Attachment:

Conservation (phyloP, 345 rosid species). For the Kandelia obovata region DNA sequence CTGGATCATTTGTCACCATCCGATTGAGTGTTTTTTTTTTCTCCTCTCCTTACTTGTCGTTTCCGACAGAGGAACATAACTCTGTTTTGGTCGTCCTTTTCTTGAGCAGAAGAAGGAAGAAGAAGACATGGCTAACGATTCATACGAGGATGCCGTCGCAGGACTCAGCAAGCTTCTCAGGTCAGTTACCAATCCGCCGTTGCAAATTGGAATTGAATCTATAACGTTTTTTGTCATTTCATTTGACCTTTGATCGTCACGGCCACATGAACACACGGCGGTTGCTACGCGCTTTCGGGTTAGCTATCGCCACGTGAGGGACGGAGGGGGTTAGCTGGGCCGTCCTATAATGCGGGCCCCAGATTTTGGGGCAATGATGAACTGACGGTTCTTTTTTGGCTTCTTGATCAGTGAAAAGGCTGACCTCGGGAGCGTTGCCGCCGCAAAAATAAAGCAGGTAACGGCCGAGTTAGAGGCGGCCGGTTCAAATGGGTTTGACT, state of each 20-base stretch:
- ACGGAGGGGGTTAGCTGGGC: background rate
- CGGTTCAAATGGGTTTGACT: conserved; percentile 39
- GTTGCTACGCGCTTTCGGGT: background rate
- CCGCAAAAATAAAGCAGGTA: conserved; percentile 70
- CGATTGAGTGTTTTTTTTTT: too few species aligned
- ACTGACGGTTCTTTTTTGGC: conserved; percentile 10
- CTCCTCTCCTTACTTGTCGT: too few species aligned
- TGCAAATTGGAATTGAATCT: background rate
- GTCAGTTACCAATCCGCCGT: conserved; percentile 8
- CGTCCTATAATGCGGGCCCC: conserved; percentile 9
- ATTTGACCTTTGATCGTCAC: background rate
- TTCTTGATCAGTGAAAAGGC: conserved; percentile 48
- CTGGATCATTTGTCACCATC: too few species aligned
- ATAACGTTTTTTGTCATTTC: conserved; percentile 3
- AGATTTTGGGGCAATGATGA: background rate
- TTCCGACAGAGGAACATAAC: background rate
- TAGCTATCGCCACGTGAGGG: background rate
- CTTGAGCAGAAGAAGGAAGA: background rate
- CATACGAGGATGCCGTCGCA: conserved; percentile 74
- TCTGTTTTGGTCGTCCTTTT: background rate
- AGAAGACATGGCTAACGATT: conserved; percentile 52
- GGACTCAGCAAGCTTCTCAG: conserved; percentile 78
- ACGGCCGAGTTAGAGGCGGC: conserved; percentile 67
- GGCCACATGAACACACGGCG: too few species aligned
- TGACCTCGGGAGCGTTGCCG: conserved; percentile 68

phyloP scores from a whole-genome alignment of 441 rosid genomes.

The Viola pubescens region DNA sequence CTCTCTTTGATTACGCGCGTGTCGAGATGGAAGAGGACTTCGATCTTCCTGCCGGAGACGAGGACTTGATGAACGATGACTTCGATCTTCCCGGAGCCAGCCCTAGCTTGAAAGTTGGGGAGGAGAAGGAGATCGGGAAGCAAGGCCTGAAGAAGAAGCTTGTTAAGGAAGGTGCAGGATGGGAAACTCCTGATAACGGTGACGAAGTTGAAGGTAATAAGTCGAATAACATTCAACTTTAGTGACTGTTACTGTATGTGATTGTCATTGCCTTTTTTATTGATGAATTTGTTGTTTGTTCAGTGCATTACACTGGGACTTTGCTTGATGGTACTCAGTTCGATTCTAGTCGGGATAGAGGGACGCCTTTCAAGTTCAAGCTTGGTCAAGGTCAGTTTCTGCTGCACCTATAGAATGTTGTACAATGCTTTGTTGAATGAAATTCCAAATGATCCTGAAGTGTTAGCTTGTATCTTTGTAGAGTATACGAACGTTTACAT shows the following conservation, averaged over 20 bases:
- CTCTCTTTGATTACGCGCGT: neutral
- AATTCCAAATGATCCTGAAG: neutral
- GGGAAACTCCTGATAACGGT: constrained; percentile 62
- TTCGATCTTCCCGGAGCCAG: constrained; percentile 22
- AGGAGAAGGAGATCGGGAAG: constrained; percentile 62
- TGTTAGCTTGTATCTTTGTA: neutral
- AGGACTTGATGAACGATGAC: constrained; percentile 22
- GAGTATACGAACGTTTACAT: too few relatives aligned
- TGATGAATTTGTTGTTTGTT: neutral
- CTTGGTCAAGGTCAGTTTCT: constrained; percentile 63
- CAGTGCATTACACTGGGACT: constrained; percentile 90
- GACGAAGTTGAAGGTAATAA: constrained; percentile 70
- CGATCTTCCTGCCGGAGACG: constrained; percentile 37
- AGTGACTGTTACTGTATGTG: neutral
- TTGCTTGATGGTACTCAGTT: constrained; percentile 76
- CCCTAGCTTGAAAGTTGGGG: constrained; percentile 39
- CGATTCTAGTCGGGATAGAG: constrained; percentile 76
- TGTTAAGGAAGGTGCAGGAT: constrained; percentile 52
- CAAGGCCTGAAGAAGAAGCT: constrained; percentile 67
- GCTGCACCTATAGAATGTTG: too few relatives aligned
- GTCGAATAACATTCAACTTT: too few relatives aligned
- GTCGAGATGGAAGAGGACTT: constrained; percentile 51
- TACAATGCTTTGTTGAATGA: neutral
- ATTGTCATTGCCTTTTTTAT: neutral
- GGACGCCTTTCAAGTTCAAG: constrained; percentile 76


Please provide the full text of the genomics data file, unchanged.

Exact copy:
Conservation (phyloP, 345 rosid species). For the Kandelia obovata region DNA sequence CTGGATCATTTGTCACCATCCGATTGAGTGTTTTTTTTTTCTCCTCTCCTTACTTGTCGTTTCCGACAGAGGAACATAACTCTGTTTTGGTCGTCCTTTTCTTGAGCAGAAGAAGGAAGAAGAAGACATGGCTAACGATTCATACGAGGATGCCGTCGCAGGACTCAGCAAGCTTCTCAGGTCAGTTACCAATCCGCCGTTGCAAATTGGAATTGAATCTATAACGTTTTTTGTCATTTCATTTGACCTTTGATCGTCACGGCCACATGAACACACGGCGGTTGCTACGCGCTTTCGGGTTAGCTATCGCCACGTGAGGGACGGAGGGGGTTAGCTGGGCCGTCCTATAATGCGGGCCCCAGATTTTGGGGCAATGATGAACTGACGGTTCTTTTTTGGCTTCTTGATCAGTGAAAAGGCTGACCTCGGGAGCGTTGCCGCCGCAAAAATAAAGCAGGTAACGGCCGAGTTAGAGGCGGCCGGTTCAAATGGGTTTGACT, state of each 20-base stretch:
- ACGGAGGGGGTTAGCTGGGC: background rate
- CGGTTCAAATGGGTTTGACT: conserved; percentile 39
- GTTGCTACGCGCTTTCGGGT: background rate
- CCGCAAAAATAAAGCAGGTA: conserved; percentile 70
- CGATTGAGTGTTTTTTTTTT: too few species aligned
- ACTGACGGTTCTTTTTTGGC: conserved; percentile 10
- CTCCTCTCCTTACTTGTCGT: too few species aligned
- TGCAAATTGGAATTGAATCT: background rate
- GTCAGTTACCAATCCGCCGT: conserved; percentile 8
- CGTCCTATAATGCGGGCCCC: conserved; percentile 9
- ATTTGACCTTTGATCGTCAC: background rate
- TTCTTGATCAGTGAAAAGGC: conserved; percentile 48
- CTGGATCATTTGTCACCATC: too few species aligned
- ATAACGTTTTTTGTCATTTC: conserved; percentile 3
- AGATTTTGGGGCAATGATGA: background rate
- TTCCGACAGAGGAACATAAC: background rate
- TAGCTATCGCCACGTGAGGG: background rate
- CTTGAGCAGAAGAAGGAAGA: background rate
- CATACGAGGATGCCGTCGCA: conserved; percentile 74
- TCTGTTTTGGTCGTCCTTTT: background rate
- AGAAGACATGGCTAACGATT: conserved; percentile 52
- GGACTCAGCAAGCTTCTCAG: conserved; percentile 78
- ACGGCCGAGTTAGAGGCGGC: conserved; percentile 67
- GGCCACATGAACACACGGCG: too few species aligned
- TGACCTCGGGAGCGTTGCCG: conserved; percentile 68

phyloP scores from a whole-genome alignment of 441 rosid genomes.

The Viola pubescens region DNA sequence CTCTCTTTGATTACGCGCGTGTCGAGATGGAAGAGGACTTCGATCTTCCTGCCGGAGACGAGGACTTGATGAACGATGACTTCGATCTTCCCGGAGCCAGCCCTAGCTTGAAAGTTGGGGAGGAGAAGGAGATCGGGAAGCAAGGCCTGAAGAAGAAGCTTGTTAAGGAAGGTGCAGGATGGGAAACTCCTGATAACGGTGACGAAGTTGAAGGTAATAAGTCGAATAACATTCAACTTTAGTGACTGTTACTGTATGTGATTGTCATTGCCTTTTTTATTGATGAATTTGTTGTTTGTTCAGTGCATTACACTGGGACTTTGCTTGATGGTACTCAGTTCGATTCTAGTCGGGATAGAGGGACGCCTTTCAAGTTCAAGCTTGGTCAAGGTCAGTTTCTGCTGCACCTATAGAATGTTGTACAATGCTTTGTTGAATGAAATTCCAAATGATCCTGAAGTGTTAGCTTGTATCTTTGTAGAGTATACGAACGTTTACAT shows the following conservation, averaged over 20 bases:
- CTCTCTTTGATTACGCGCGT: neutral
- AATTCCAAATGATCCTGAAG: neutral
- GGGAAACTCCTGATAACGGT: constrained; percentile 62
- TTCGATCTTCCCGGAGCCAG: constrained; percentile 22
- AGGAGAAGGAGATCGGGAAG: constrained; percentile 62
- TGTTAGCTTGTATCTTTGTA: neutral
- AGGACTTGATGAACGATGAC: constrained; percentile 22
- GAGTATACGAACGTTTACAT: too few relatives aligned
- TGATGAATTTGTTGTTTGTT: neutral
- CTTGGTCAAGGTCAGTTTCT: constrained; percentile 63
- CAGTGCATTACACTGGGACT: constrained; percentile 90
- GACGAAGTTGAAGGTAATAA: constrained; percentile 70
- CGATCTTCCTGCCGGAGACG: constrained; percentile 37
- AGTGACTGTTACTGTATGTG: neutral
- TTGCTTGATGGTACTCAGTT: constrained; percentile 76
- CCCTAGCTTGAAAGTTGGGG: constrained; percentile 39
- CGATTCTAGTCGGGATAGAG: constrained; percentile 76
- TGTTAAGGAAGGTGCAGGAT: constrained; percentile 52
- CAAGGCCTGAAGAAGAAGCT: constrained; percentile 67
- GCTGCACCTATAGAATGTTG: too few relatives aligned
- GTCGAATAACATTCAACTTT: too few relatives aligned
- GTCGAGATGGAAGAGGACTT: constrained; percentile 51
- TACAATGCTTTGTTGAATGA: neutral
- ATTGTCATTGCCTTTTTTAT: neutral
- GGACGCCTTTCAAGTTCAAG: constrained; percentile 76